India: CMA seeks fairer taxes for cement

India: CMA seeks fairer taxes for cement
10 July 2014

The Indian Cement Manufacturers Association (CMA) has requested in its pre-budget memorandum 2014-15 that cement be stipulated as 'Declared Goods', so that it is put on an equal footing with other core sector goods like coal and steel in terms of taxation. At present, while the cement industry in India is one of the country's basic and core infrastructure industries, cement is subject to higher rates of taxation.

The CMA intends to rationalise and reduce the excise duty on cement from its current levy of 12 per cent + INR120/t  to 6-8 per cent without addition of specific duty. Further, CMA also suggested that the existing abatement (reduction in taxation level) of 30 per cent may be increased to 55 per cent.

Cement imports currently do not pay basic customs duty. However, all major raw materials and associated items for manufacturing cement such as limestone, gypsum, petcoke, packing bags, etc attract customs duty. In this situation, duty-free imports cause further undue hardship to the Indian cement industry apart from the security concerns inherent in the import of cement from Pakistan, according to the CMA.

As a result, the cement association has called for a level playing field where basic customs duty is levied on cement imports into India. Alternatively, import duties on goods required for manufacture of cement should be abolished and freely allowed without levy of duty.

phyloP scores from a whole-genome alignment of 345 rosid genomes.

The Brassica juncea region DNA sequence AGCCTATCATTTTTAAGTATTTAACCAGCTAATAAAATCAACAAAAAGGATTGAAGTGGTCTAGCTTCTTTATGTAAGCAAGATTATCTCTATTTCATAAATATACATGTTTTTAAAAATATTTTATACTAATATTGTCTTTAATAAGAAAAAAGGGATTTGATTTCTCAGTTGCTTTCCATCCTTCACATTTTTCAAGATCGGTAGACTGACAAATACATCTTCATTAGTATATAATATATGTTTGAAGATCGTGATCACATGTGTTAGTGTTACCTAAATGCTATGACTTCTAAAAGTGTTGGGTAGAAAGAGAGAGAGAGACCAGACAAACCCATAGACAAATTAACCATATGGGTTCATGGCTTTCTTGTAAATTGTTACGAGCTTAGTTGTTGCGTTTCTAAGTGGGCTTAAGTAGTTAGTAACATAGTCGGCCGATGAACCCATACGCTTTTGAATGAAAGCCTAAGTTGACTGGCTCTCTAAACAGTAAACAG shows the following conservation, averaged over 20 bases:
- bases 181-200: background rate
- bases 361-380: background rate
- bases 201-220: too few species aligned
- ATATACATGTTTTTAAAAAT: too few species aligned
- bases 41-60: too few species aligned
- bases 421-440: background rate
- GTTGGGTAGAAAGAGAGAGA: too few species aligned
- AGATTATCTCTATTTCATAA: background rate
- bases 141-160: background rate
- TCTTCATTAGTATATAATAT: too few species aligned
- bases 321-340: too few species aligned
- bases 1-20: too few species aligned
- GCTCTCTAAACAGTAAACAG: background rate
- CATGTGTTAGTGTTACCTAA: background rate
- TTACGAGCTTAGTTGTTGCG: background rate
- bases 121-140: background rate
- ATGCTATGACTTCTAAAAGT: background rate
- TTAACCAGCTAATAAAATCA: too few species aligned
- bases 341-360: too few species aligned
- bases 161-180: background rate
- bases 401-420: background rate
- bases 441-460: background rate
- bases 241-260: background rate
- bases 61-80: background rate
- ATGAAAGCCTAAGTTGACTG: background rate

The situation is particularly pressing in terms of fuel imports. In view of the reducing availability of coal, the cement industry has been resorting to increased usage of petcoke. Due to a shortage in local availability of petcoke, larger volumes of petcoke are imported. The CMA said that petcoke is expensive and the situation is further compounded a current import duty on petcoke of 2.5 per cent, whereas on final cement product there is no basic customs duty. Therefore, the CMA suggests that government scraps the import duty on petcoke.

The CMA also recommended the abolition of import duty on tyre chips. However, tyre chips are presently put under the "Negative list" of imports, whereby they cannot be imported into India. It is suggested that tyre chips be allowed in and with no import duty. This will result in dual benefit of increasing supply of this energy source as well as conserving domestic energy sources.

Published under Cement News

Tagged Under: cement exports imports CMA India